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Two Ways To Play: End Of Country Road For Countrywide?

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Position your portfolio in good times and bad.

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The markets got an unexpected jolt late in today's session with Standard & Poors cutting the credit rating of Countrywide Financial (CFC) to junk status. According to Bloomberg, the ratings agency said it doubted if Bank of America (BAC) would back the debt of Countrywide.

In January, Bank of America agreed to acquire Countrywide for $4 billion. Bondholders were counting on BAC to put its financial strength behind Countrywide, the largest U.S. mortgage lender. But today, BAC said in a regulatory filing that there was no guarantee that CFC's $97.2 billion in debt would be assumed. An S&P analyst said that it was their understanding that BAC would do so but the filing definitely raised doubts.

Credit default swaps soared on the news, according to the WSJ. Countrywide's five-year credit default swap (CDS) jumped to 250 basis points and was moving wider towards the end of the session. This signaled increased speculation that Countrywide would default on its bonds. Prior to Thursday's close, Countrywide's CDS were trading around 165 basis points. The new level represents an annual cost of $250,000 to protect $10 million of CFC's debt versus a previous figure of $165,000. Toddo asked if Countrywide was the next shoe in today's Random Thoughts.

From the Bull Pen: The markets stayed relatively flat after the news broke, which is a good sign heading into the weekend. Bulls can consider playing the upside using the S&P Depository Receipts (SPY).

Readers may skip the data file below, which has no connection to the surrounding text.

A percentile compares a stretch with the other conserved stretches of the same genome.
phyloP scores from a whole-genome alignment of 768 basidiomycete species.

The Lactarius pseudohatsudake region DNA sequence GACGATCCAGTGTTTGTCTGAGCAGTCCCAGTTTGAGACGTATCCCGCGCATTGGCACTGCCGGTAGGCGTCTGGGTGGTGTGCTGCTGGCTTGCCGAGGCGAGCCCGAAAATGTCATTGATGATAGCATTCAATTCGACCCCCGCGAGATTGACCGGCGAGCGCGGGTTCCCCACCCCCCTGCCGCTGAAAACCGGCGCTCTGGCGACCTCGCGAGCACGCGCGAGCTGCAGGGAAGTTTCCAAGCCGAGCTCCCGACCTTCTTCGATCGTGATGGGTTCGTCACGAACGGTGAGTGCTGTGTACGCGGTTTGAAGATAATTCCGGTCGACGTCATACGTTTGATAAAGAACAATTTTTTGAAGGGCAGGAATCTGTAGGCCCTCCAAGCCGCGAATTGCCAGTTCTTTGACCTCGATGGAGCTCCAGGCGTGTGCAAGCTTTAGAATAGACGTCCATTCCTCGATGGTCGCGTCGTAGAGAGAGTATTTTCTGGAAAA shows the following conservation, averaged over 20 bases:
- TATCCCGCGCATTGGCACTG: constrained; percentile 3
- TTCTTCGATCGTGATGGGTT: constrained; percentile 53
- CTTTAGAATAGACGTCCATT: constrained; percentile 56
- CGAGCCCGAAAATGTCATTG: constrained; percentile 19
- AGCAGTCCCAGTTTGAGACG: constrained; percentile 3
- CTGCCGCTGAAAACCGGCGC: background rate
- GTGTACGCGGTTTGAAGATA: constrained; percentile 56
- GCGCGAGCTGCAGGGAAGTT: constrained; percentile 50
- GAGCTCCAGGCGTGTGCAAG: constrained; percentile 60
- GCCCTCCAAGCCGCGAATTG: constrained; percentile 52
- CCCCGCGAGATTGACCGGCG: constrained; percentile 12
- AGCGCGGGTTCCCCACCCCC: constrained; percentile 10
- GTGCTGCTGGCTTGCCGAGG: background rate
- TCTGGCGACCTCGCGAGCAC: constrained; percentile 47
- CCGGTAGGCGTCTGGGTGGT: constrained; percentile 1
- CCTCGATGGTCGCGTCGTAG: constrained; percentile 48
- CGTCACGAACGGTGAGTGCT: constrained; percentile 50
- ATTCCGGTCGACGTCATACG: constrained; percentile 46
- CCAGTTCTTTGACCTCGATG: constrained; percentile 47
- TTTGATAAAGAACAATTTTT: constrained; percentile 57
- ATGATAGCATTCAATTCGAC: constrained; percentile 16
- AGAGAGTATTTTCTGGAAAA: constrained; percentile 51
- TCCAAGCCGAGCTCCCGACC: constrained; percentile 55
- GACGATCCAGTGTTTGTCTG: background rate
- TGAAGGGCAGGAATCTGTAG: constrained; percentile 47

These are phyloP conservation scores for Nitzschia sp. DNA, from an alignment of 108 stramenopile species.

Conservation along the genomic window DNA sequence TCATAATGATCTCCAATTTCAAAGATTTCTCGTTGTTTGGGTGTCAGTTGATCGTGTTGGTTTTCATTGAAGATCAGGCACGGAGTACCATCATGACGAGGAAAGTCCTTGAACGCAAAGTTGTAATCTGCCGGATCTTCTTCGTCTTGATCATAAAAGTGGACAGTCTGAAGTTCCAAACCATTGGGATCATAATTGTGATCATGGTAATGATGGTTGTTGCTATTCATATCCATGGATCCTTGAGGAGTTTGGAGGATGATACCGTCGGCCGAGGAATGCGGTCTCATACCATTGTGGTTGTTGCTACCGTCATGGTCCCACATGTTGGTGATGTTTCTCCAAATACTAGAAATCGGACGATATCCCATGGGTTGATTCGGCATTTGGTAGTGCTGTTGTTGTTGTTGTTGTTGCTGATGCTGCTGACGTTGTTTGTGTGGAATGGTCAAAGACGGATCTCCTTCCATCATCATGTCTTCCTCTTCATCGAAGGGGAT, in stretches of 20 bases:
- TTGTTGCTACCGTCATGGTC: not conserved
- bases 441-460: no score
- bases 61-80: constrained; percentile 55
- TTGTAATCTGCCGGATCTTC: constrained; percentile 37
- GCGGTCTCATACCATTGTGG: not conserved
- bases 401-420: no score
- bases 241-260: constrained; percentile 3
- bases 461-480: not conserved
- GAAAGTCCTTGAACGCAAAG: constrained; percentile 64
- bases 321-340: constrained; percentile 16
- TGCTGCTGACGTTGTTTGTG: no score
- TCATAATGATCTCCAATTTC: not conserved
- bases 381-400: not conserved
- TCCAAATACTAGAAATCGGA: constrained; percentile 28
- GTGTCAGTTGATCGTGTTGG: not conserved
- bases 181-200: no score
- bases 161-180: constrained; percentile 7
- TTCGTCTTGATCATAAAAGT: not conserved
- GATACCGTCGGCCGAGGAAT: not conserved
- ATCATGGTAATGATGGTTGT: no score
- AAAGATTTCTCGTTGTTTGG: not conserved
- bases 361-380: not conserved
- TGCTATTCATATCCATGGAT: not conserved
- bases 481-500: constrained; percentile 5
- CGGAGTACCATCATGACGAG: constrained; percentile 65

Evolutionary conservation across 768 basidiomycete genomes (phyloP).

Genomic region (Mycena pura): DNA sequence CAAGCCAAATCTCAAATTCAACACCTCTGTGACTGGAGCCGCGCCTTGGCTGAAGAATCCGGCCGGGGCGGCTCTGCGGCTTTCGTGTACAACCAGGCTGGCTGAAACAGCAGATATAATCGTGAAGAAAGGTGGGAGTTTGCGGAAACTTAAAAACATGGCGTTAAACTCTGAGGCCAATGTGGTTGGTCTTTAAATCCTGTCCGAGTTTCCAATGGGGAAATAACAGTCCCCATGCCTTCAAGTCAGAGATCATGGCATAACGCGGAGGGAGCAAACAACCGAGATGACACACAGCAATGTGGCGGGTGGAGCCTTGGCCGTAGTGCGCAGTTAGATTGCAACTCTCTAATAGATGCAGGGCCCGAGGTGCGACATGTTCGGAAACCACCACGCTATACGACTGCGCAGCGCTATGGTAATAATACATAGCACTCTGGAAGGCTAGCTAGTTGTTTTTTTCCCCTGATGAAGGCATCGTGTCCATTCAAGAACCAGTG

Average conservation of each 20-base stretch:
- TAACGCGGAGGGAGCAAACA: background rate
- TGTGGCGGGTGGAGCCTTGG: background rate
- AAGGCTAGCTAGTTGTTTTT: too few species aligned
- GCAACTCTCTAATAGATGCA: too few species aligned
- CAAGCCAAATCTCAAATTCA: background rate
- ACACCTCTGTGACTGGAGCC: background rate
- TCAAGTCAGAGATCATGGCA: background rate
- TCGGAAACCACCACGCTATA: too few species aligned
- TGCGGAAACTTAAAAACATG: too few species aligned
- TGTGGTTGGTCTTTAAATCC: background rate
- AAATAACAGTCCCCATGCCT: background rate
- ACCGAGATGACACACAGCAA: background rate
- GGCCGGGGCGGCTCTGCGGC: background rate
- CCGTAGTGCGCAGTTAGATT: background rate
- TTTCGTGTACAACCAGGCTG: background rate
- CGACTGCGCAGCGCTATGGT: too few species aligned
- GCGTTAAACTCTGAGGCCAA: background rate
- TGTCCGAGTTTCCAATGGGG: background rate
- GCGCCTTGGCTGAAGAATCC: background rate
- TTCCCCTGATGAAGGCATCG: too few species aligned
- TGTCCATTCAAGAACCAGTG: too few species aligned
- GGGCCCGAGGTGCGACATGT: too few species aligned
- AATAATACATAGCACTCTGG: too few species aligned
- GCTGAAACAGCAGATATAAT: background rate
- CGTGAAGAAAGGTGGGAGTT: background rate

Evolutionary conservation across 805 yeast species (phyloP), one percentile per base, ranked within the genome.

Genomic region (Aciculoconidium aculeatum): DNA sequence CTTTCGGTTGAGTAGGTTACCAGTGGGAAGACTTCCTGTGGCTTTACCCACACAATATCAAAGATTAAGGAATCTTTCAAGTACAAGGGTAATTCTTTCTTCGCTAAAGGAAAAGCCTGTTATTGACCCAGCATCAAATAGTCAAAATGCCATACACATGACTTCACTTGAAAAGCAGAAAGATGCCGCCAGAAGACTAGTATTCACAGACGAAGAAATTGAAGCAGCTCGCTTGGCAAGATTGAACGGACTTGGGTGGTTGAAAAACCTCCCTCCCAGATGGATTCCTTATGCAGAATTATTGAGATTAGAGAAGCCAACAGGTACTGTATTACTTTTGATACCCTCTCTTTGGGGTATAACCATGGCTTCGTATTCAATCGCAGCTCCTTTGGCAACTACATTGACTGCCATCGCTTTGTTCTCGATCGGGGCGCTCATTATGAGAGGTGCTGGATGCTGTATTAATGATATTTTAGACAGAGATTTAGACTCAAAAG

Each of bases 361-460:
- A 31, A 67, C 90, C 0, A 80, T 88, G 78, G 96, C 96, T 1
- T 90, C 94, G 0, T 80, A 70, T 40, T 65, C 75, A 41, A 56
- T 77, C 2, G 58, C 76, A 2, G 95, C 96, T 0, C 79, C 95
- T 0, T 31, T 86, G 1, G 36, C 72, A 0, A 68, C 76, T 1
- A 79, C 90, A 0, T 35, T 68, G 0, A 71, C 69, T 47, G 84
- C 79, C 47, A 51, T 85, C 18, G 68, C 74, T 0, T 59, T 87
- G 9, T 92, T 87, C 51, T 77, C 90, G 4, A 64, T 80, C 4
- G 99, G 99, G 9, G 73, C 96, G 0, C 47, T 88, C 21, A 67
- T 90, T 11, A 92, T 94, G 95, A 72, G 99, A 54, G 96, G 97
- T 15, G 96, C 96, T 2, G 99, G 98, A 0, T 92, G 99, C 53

From the Bear Cave: However, if the piggies go, so does the poke. Professor Bennet Sedacca asked on the Buzz that if Countrywide is junk, then what does that make other companies similar in structure? Bears are considering downside plays in the financial sector with one option being the Financial ETF (XLF).

Position in SPY.

The information on this website solely reflects the analysis of or opinion about the performance of securities and financial markets by the writers whose articles appear on the site. The views expressed by the writers are not necessarily the views of Minyanville Media, Inc. or members of its management. Nothing contained on the website is intended to constitute a recommendation or advice addressed to an individual investor or category of investors to purchase, sell or hold any security, or to take any action with respect to the prospective movement of the securities markets or to solicit the purchase or sale of any security. Any investment decisions must be made by the reader either individually or in consultation with his or her investment professional. Minyanville writers and staff may trade or hold positions in securities that are discussed in articles appearing on the website. Writers of articles are required to disclose whether they have a position in any stock or fund discussed in an article, but are not permitted to disclose the size or direction of the position. Nothing on this website is intended to solicit business of any kind for a writer's business or fund. Minyanville management and staff as well as contributing writers will not respond to emails or other communications requesting investment advice.

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